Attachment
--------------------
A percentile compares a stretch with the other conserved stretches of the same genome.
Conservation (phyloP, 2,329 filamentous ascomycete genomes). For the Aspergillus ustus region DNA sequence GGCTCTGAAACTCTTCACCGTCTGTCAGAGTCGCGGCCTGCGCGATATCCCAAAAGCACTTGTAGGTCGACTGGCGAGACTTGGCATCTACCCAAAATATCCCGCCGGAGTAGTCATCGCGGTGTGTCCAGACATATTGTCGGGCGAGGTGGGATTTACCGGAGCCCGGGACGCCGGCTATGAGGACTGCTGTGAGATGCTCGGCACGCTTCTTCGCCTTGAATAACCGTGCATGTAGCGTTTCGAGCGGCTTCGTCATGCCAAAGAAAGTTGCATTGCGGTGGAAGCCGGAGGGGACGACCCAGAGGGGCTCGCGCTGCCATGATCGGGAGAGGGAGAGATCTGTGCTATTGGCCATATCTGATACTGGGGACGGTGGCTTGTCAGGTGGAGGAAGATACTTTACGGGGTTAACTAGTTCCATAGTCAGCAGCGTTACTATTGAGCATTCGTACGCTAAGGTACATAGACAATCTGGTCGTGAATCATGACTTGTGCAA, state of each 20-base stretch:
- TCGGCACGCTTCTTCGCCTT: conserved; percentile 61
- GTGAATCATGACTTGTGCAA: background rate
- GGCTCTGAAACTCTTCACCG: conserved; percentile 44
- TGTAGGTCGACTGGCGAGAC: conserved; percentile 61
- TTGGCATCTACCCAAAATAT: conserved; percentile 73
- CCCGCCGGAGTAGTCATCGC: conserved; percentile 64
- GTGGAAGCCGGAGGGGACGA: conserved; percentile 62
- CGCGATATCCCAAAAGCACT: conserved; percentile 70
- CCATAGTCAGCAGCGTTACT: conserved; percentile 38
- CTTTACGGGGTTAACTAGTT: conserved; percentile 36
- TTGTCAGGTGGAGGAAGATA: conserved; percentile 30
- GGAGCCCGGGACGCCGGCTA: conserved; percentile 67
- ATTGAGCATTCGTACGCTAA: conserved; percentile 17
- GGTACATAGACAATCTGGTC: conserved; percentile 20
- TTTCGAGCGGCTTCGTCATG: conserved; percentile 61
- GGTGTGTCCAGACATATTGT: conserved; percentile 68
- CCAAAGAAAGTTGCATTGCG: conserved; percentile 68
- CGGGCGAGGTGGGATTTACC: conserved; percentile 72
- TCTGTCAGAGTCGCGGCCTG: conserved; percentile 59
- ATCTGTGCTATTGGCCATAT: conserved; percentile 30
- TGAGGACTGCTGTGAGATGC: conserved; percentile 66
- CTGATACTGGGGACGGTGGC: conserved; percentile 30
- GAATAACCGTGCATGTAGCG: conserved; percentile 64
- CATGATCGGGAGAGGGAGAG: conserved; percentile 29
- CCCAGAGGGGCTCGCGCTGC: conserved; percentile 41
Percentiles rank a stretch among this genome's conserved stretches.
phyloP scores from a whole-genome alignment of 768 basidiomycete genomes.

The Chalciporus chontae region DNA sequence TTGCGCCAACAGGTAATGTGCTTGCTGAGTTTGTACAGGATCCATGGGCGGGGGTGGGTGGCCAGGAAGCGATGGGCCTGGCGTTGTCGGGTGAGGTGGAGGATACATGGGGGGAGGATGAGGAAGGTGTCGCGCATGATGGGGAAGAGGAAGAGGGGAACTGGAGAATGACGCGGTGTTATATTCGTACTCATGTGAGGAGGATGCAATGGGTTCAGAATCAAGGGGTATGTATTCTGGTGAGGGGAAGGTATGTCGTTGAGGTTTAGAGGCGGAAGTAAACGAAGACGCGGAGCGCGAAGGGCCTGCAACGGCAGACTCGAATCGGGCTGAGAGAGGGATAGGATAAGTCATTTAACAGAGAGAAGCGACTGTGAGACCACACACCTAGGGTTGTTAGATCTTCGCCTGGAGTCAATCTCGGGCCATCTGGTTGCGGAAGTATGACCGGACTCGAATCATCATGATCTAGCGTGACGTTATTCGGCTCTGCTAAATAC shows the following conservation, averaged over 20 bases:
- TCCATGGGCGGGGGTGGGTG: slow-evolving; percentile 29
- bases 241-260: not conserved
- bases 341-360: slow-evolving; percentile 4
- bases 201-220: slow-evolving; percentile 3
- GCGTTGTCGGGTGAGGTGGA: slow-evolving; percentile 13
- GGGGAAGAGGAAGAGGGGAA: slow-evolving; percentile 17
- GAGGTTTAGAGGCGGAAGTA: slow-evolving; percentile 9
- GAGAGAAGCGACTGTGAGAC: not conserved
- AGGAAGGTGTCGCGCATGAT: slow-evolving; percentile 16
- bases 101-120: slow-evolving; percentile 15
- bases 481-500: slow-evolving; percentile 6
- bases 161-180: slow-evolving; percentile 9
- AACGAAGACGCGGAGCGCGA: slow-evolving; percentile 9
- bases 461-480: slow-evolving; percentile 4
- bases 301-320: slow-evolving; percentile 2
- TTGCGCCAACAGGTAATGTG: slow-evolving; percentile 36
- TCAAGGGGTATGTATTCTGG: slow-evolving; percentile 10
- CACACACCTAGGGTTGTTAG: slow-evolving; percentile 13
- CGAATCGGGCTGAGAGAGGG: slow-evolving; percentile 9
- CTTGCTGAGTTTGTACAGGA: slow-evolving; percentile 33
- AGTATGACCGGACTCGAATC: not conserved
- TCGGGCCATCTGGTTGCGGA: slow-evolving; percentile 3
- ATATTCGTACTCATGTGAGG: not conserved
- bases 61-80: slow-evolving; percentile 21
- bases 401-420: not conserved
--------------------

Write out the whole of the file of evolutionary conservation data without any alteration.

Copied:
A percentile compares a stretch with the other conserved stretches of the same genome.
Conservation (phyloP, 2,329 filamentous ascomycete genomes). For the Aspergillus ustus region DNA sequence GGCTCTGAAACTCTTCACCGTCTGTCAGAGTCGCGGCCTGCGCGATATCCCAAAAGCACTTGTAGGTCGACTGGCGAGACTTGGCATCTACCCAAAATATCCCGCCGGAGTAGTCATCGCGGTGTGTCCAGACATATTGTCGGGCGAGGTGGGATTTACCGGAGCCCGGGACGCCGGCTATGAGGACTGCTGTGAGATGCTCGGCACGCTTCTTCGCCTTGAATAACCGTGCATGTAGCGTTTCGAGCGGCTTCGTCATGCCAAAGAAAGTTGCATTGCGGTGGAAGCCGGAGGGGACGACCCAGAGGGGCTCGCGCTGCCATGATCGGGAGAGGGAGAGATCTGTGCTATTGGCCATATCTGATACTGGGGACGGTGGCTTGTCAGGTGGAGGAAGATACTTTACGGGGTTAACTAGTTCCATAGTCAGCAGCGTTACTATTGAGCATTCGTACGCTAAGGTACATAGACAATCTGGTCGTGAATCATGACTTGTGCAA, state of each 20-base stretch:
- TCGGCACGCTTCTTCGCCTT: conserved; percentile 61
- GTGAATCATGACTTGTGCAA: background rate
- GGCTCTGAAACTCTTCACCG: conserved; percentile 44
- TGTAGGTCGACTGGCGAGAC: conserved; percentile 61
- TTGGCATCTACCCAAAATAT: conserved; percentile 73
- CCCGCCGGAGTAGTCATCGC: conserved; percentile 64
- GTGGAAGCCGGAGGGGACGA: conserved; percentile 62
- CGCGATATCCCAAAAGCACT: conserved; percentile 70
- CCATAGTCAGCAGCGTTACT: conserved; percentile 38
- CTTTACGGGGTTAACTAGTT: conserved; percentile 36
- TTGTCAGGTGGAGGAAGATA: conserved; percentile 30
- GGAGCCCGGGACGCCGGCTA: conserved; percentile 67
- ATTGAGCATTCGTACGCTAA: conserved; percentile 17
- GGTACATAGACAATCTGGTC: conserved; percentile 20
- TTTCGAGCGGCTTCGTCATG: conserved; percentile 61
- GGTGTGTCCAGACATATTGT: conserved; percentile 68
- CCAAAGAAAGTTGCATTGCG: conserved; percentile 68
- CGGGCGAGGTGGGATTTACC: conserved; percentile 72
- TCTGTCAGAGTCGCGGCCTG: conserved; percentile 59
- ATCTGTGCTATTGGCCATAT: conserved; percentile 30
- TGAGGACTGCTGTGAGATGC: conserved; percentile 66
- CTGATACTGGGGACGGTGGC: conserved; percentile 30
- GAATAACCGTGCATGTAGCG: conserved; percentile 64
- CATGATCGGGAGAGGGAGAG: conserved; percentile 29
- CCCAGAGGGGCTCGCGCTGC: conserved; percentile 41
Percentiles rank a stretch among this genome's conserved stretches.
phyloP scores from a whole-genome alignment of 768 basidiomycete genomes.

The Chalciporus chontae region DNA sequence TTGCGCCAACAGGTAATGTGCTTGCTGAGTTTGTACAGGATCCATGGGCGGGGGTGGGTGGCCAGGAAGCGATGGGCCTGGCGTTGTCGGGTGAGGTGGAGGATACATGGGGGGAGGATGAGGAAGGTGTCGCGCATGATGGGGAAGAGGAAGAGGGGAACTGGAGAATGACGCGGTGTTATATTCGTACTCATGTGAGGAGGATGCAATGGGTTCAGAATCAAGGGGTATGTATTCTGGTGAGGGGAAGGTATGTCGTTGAGGTTTAGAGGCGGAAGTAAACGAAGACGCGGAGCGCGAAGGGCCTGCAACGGCAGACTCGAATCGGGCTGAGAGAGGGATAGGATAAGTCATTTAACAGAGAGAAGCGACTGTGAGACCACACACCTAGGGTTGTTAGATCTTCGCCTGGAGTCAATCTCGGGCCATCTGGTTGCGGAAGTATGACCGGACTCGAATCATCATGATCTAGCGTGACGTTATTCGGCTCTGCTAAATAC shows the following conservation, averaged over 20 bases:
- TCCATGGGCGGGGGTGGGTG: slow-evolving; percentile 29
- bases 241-260: not conserved
- bases 341-360: slow-evolving; percentile 4
- bases 201-220: slow-evolving; percentile 3
- GCGTTGTCGGGTGAGGTGGA: slow-evolving; percentile 13
- GGGGAAGAGGAAGAGGGGAA: slow-evolving; percentile 17
- GAGGTTTAGAGGCGGAAGTA: slow-evolving; percentile 9
- GAGAGAAGCGACTGTGAGAC: not conserved
- AGGAAGGTGTCGCGCATGAT: slow-evolving; percentile 16
- bases 101-120: slow-evolving; percentile 15
- bases 481-500: slow-evolving; percentile 6
- bases 161-180: slow-evolving; percentile 9
- AACGAAGACGCGGAGCGCGA: slow-evolving; percentile 9
- bases 461-480: slow-evolving; percentile 4
- bases 301-320: slow-evolving; percentile 2
- TTGCGCCAACAGGTAATGTG: slow-evolving; percentile 36
- TCAAGGGGTATGTATTCTGG: slow-evolving; percentile 10
- CACACACCTAGGGTTGTTAG: slow-evolving; percentile 13
- CGAATCGGGCTGAGAGAGGG: slow-evolving; percentile 9
- CTTGCTGAGTTTGTACAGGA: slow-evolving; percentile 33
- AGTATGACCGGACTCGAATC: not conserved
- TCGGGCCATCTGGTTGCGGA: slow-evolving; percentile 3
- ATATTCGTACTCATGTGAGG: not conserved
- bases 61-80: slow-evolving; percentile 21
- bases 401-420: not conserved